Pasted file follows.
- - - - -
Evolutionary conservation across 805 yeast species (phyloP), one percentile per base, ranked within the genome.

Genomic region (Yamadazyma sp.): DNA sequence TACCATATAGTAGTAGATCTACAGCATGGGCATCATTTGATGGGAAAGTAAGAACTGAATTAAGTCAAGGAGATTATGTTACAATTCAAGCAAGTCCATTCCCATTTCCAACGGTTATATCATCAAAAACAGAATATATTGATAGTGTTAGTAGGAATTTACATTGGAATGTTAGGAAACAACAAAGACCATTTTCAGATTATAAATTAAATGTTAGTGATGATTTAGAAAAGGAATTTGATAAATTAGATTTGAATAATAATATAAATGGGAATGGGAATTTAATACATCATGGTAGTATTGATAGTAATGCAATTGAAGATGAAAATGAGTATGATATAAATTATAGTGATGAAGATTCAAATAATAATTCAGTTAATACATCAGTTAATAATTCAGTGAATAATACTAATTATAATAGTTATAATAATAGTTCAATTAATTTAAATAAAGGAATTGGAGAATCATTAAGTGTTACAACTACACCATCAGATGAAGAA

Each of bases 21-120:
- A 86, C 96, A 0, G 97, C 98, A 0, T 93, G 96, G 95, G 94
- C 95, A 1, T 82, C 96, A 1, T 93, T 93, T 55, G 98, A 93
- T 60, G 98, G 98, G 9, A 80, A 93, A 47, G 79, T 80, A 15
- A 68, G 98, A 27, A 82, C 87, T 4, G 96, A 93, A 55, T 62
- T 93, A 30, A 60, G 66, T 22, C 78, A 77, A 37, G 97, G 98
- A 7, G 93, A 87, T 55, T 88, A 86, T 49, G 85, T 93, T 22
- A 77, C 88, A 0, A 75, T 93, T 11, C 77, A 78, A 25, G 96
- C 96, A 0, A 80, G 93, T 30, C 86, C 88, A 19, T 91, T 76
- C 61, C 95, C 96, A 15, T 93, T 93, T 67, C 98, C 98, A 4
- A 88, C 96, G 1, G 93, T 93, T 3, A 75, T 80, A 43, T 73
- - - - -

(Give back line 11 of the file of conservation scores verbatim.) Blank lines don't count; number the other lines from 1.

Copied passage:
- C 96, A 0, A 80, G 93, T 30, C 86, C 88, A 19, T 91, T 76